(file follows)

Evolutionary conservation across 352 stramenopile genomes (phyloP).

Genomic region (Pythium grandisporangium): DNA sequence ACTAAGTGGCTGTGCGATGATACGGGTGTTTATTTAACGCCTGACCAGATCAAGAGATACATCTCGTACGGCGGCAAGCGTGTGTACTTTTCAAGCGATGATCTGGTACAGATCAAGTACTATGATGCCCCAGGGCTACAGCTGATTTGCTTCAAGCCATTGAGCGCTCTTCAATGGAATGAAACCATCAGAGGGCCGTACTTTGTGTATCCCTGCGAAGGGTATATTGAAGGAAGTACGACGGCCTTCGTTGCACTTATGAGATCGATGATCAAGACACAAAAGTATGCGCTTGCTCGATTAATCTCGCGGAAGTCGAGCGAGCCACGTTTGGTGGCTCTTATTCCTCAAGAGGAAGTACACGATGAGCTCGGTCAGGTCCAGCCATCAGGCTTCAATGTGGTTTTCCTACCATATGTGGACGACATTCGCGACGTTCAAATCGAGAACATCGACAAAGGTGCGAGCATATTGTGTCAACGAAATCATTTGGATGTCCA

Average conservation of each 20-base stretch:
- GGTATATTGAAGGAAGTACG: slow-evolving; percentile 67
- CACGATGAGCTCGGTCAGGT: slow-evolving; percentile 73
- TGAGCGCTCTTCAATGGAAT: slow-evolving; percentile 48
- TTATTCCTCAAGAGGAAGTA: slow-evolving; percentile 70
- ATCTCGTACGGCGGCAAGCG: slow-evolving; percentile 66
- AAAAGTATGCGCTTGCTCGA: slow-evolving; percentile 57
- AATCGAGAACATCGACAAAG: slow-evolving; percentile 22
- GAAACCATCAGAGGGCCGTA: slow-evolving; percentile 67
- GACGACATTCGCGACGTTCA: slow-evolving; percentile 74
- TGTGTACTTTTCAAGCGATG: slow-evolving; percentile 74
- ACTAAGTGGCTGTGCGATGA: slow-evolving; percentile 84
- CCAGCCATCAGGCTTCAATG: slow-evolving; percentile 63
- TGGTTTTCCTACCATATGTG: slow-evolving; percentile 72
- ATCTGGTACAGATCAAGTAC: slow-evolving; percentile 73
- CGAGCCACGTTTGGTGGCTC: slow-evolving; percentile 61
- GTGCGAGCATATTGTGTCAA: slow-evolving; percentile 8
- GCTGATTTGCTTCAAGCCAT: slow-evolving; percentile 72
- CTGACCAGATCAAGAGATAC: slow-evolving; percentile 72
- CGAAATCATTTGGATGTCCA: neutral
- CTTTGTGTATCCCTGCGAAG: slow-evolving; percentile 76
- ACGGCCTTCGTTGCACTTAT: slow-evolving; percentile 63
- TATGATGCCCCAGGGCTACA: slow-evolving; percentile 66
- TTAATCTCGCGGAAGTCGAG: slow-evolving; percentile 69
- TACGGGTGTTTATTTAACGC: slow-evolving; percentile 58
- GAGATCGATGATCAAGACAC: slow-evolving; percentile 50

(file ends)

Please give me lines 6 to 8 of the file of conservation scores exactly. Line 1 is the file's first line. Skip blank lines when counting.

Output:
- TGAGCGCTCTTCAATGGAAT: slow-evolving; percentile 48
- TTATTCCTCAAGAGGAAGTA: slow-evolving; percentile 70
- ATCTCGTACGGCGGCAAGCG: slow-evolving; percentile 66